It's been an especially cold and dreary winter week for just about everyone—except the host city for the Winter Olympics. It's a rather chilly peek at what's Ruining Our Cities.
Two inches of snow ruined most of the South
You've seen the Walking Dead references, now read the analysis of how a small winter storm froze an entire region, meteorologically and logistically. Everyone's quick to point the blame somewhere. It's because Atlanta's various municipal governments can't work together. It's because Southerners can't drive in the snow. It's because of a lack of transportation infrastructure. Meanwhile, the national guard is still towing abandoned cars from local highways. Oh, and rain is forecast for the weekend. [Gizmodo, The Atlantic, Politico, CNN]
Snowy owls are ruining runways
No one seems eager to vacation in the Polar Vortex that's gripping the nation, but some unlikely visitors have been flocking to our record-breaking temperatures: Snowy owls, rarely seen in the lower 48, have been spotted as far south as Florida. Unfortunately, our Arctic Circle friends haven't acclimated to our snow-covered cities; one was hit by a bus in D.C. this week (he's okay). Now the owls have made themselves at home at local airports because the runways look like frozen tundra, but they're extremely dangerous to planes. Three snowy owls were actually shot at New York's JFK airport—although they're trying to scare them away with fireworks now, instead. [New York Times]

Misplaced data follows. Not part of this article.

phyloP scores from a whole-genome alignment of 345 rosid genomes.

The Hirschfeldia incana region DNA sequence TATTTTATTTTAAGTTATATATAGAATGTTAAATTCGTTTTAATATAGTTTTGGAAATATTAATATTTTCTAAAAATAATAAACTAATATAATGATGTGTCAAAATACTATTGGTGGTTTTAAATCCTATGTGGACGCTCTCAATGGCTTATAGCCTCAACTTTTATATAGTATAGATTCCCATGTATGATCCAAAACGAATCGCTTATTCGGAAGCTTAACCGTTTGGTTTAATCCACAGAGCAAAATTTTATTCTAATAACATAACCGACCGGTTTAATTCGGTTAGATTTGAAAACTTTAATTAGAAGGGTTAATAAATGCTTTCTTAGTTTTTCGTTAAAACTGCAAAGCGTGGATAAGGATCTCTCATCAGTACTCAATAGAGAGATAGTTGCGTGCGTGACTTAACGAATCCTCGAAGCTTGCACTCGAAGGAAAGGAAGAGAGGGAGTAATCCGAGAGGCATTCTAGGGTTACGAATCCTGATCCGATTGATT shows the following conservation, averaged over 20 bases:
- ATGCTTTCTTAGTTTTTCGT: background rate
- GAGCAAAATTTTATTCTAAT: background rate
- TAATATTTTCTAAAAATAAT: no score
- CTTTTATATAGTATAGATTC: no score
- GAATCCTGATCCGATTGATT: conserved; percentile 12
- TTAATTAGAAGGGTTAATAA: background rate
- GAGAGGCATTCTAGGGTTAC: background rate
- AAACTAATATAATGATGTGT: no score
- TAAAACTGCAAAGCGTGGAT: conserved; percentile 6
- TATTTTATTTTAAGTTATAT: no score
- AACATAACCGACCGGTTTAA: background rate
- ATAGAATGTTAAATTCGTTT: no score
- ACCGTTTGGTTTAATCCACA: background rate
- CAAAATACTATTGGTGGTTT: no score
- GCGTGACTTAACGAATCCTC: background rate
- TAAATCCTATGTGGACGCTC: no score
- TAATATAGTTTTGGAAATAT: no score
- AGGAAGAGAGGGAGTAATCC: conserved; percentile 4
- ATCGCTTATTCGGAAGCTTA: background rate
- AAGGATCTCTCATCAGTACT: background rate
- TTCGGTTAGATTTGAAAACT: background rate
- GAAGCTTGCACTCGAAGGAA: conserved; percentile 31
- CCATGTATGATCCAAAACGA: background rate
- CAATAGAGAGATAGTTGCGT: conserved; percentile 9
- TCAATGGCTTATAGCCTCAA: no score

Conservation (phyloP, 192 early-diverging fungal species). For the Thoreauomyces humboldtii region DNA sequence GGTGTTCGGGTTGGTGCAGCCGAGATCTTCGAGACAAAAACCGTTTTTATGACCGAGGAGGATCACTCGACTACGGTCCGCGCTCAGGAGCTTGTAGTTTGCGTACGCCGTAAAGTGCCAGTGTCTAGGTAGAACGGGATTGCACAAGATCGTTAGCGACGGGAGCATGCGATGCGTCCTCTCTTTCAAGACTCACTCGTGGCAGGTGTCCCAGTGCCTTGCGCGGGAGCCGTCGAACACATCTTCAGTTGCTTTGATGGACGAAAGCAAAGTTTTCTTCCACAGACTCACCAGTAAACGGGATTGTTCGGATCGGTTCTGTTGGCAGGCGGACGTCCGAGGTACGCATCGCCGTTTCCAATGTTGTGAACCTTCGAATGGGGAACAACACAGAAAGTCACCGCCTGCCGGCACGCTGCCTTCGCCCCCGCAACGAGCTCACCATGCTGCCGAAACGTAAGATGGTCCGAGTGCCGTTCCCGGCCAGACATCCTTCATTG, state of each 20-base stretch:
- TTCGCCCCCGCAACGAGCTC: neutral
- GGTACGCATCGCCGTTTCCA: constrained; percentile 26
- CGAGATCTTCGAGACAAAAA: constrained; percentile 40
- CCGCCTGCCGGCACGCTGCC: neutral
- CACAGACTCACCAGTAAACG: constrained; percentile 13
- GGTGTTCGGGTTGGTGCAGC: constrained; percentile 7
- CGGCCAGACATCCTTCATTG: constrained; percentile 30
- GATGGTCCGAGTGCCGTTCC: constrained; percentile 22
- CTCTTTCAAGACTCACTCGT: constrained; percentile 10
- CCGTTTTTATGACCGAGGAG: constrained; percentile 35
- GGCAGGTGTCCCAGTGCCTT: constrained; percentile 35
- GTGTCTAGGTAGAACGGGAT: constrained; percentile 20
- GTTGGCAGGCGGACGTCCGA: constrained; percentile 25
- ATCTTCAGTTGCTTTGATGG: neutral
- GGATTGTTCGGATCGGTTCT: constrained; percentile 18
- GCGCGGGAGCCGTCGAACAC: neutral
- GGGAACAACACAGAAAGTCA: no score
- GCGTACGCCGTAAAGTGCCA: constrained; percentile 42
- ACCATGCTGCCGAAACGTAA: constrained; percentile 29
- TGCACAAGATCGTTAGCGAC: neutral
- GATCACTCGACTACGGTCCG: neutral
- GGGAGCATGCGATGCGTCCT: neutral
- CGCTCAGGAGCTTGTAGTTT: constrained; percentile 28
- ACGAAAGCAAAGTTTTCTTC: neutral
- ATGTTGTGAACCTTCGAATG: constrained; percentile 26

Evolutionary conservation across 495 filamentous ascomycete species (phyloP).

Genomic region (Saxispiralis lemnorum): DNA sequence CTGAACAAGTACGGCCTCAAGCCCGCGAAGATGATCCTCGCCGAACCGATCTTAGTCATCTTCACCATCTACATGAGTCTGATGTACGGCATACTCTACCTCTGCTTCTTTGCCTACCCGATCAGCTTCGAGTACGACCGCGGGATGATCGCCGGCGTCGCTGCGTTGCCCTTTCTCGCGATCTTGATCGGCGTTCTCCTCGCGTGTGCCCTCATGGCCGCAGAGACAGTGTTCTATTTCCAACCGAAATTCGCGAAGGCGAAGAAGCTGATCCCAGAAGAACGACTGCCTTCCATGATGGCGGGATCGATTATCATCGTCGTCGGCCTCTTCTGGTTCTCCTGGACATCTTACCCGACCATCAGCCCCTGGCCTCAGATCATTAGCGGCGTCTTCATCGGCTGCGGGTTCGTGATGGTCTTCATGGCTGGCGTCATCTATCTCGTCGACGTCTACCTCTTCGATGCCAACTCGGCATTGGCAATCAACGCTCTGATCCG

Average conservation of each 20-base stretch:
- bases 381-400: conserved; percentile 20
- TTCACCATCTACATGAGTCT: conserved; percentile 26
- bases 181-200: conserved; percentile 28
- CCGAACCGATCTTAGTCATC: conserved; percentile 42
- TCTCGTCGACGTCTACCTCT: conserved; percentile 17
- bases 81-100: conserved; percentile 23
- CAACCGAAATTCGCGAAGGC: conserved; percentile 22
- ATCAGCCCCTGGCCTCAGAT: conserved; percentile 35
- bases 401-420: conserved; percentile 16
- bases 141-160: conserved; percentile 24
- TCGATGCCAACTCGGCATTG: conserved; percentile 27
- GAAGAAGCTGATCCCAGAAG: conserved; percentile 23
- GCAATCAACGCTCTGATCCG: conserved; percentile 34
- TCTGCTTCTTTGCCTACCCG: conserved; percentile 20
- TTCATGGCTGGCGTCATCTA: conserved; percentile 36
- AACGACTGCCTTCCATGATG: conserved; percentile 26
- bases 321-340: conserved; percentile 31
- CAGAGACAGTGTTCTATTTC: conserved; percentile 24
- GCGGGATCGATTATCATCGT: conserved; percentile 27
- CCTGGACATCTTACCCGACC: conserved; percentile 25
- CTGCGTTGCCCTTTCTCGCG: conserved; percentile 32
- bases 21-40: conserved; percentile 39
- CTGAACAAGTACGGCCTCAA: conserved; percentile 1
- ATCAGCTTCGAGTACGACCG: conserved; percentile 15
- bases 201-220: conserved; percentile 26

Not enough snow is ruining Sochi
Winter Olympics host city Sochi, Russia, is plagued with problems just a week from the start of the games: Unfinished buildings, a ballooning budget, and now—no snow. Olympic organizing committee chief Dmitry Chernyshenko is making an appeal to a higher power: Altai shamans. The Siberian spiritual guides will be conducting a special ceremony to bring winter weather for the games. But, if that doesn't work, they have a backup: Over 500 artificial snow machines are being supplied with water from two man-made lakes, and organizers have even been stockpiling snow in refrigerated warehouses. [Gizmodo]
Top image: AP Photo/David Tulis